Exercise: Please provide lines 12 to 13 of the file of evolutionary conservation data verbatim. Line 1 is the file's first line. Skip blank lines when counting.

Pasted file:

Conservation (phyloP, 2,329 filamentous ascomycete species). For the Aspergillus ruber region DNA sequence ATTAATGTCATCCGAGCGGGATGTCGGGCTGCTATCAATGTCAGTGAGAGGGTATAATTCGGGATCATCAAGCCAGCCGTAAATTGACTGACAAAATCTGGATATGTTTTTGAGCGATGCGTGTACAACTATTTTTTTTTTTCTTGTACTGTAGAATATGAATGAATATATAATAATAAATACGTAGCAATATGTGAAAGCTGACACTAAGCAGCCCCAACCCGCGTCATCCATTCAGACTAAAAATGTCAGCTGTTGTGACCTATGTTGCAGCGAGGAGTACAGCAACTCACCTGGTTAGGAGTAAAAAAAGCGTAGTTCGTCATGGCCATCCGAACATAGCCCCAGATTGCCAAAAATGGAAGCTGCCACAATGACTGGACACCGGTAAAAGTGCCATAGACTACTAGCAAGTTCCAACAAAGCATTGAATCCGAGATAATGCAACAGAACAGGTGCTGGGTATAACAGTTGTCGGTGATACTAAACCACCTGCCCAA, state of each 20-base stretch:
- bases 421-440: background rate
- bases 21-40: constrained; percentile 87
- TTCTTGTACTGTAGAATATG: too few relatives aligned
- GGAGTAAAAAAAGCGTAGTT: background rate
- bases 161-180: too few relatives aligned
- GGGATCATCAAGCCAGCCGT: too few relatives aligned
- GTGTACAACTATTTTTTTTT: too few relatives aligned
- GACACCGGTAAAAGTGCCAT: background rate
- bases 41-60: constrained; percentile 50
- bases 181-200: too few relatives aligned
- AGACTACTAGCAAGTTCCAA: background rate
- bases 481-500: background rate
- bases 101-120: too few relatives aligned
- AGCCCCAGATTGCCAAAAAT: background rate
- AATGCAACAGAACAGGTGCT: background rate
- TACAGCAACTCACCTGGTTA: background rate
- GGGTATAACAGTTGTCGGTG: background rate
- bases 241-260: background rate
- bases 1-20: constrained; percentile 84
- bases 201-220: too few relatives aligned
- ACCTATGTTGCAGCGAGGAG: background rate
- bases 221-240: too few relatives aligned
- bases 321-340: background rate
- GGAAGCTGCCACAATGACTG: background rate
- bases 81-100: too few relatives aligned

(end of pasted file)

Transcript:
- AGACTACTAGCAAGTTCCAA: background rate
- bases 481-500: background rate